“The pandemic response is a top priority for the new administration.  Recently, the Biden/Harris administration released a detailed pandemic plan and several polices they plan to implement including ramping up vaccine distribution sites; center equity in its COVID-19 response by providing PPE, tests, vaccines, therapeutics and other resources in a fair and transparent way.”

While the COVID-19 pandemic is generally viewed as a health issue, it has also shined the light on several other issues that have negatively impacted Black communities for decades.

“It’s resources,” Mitchell said.  “All COVID did was pull off the blinders.  These are the same communities who have suffered from underemployment, housing instabilities, food instabilities.  All of the issues that we see now that are being magnified by COVID were impacting our communities all along.  We now have a federal administration that are not deniers about that reality.  When you think about the policies that the Trump administration put in place; when we look at education, Betsy DeVos (Secretary of Education during the Trump administration) was about the worst thing that could happen to Black children.”

Historically in the United States, Black communities have not received the same financial resources that White communities have received.

“The federal government is responsible for policies, but it is also responsible for budgets,” Kamlager said.  “Those budgets go to states, and also to individual entities.  Many of our community-based organizations such as the YWCA, the Urban League, and even the Metro often time apply for grants directly from the federal government.  If you have somebody in office who doesn’t care about you, or your community, then chances are you won’t get those grants.  We know here in Los Angeles, groups like the Urban League, the Brotherhood Crusade, the YWCA, are offering programs that are helping our Black people.”

“Communities of color have been some of the most financially impacted during these unprecedented times,” Ridley-Thomas said. “Small businesses in local economies are the fuel of our larger regional and national economy.  I expect that federal aid for small businesses will still be made available, but better targeted to reach underrepresented communities.  The Biden Administration has ordered his government to conduct equity assessments of its agencies and reallocate resources to ‘advance equity for all, including people of color and others who have been historically underserved, marginalized and adversely affected by persistent poverty and inequality.’”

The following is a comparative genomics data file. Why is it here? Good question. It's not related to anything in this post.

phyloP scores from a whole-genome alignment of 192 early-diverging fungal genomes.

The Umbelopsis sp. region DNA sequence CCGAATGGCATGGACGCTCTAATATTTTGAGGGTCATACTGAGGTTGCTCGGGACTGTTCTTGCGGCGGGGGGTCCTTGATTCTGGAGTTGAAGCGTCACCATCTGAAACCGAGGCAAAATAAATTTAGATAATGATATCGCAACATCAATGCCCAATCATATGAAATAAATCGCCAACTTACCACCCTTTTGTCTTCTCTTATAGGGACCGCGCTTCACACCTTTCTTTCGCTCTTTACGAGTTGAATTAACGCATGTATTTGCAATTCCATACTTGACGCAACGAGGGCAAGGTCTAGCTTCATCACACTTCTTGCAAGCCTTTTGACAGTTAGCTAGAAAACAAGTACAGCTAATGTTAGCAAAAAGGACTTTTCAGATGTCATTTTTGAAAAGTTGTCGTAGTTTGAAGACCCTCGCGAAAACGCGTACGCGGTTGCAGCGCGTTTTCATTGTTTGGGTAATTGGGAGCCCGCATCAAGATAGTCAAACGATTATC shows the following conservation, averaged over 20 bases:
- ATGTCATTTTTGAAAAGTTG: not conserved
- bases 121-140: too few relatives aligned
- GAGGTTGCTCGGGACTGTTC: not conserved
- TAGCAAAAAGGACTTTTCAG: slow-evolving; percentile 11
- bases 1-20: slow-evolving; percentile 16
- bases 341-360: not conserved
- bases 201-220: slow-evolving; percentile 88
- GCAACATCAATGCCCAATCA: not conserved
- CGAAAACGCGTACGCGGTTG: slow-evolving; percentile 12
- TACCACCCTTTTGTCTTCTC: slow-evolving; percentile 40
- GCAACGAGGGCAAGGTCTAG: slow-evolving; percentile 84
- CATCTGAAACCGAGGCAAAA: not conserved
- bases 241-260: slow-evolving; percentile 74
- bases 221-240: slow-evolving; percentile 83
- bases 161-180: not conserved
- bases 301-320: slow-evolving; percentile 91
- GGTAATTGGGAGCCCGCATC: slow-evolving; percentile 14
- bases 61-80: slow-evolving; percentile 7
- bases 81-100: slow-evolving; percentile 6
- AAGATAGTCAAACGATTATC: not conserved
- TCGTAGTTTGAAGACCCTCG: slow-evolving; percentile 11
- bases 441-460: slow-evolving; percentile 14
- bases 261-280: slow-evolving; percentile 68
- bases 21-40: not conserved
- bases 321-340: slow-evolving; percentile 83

Trump’s administration rolled back former President Barack Obama administration civil rights protections, and Trump downplayed several race issues.  

“Putting in place department heads who aren’t running from issues around race, class, and gender is a significant step toward us being funded and supported by federal polices that will bring resources that will help our communities,” Mitchell said.  

Having a vice president in office who has local ties can also benefit local Black communities.

“My hope is that now that we have a new president in office, and a vice president who comes from California, that we will see immediate changes to how California has been treated, and ultimately we feel and see changes with how the Black communities have been treated,” Kamlager said.

“We have the first Black female vice president, and she also hails from California,” Mitchell said.  “Being in the room, she can certainly speak to the unique needs of California and the unique needs of Los Angeles County.”

Visit Kamlager’s website at https://a54.asmdc.org, Mitchell’s website at https://mitchell.lacounty.gov/, and Ridley Thomas’ website at https://markridley-thomas.lacity.org/, and follow them all on social media.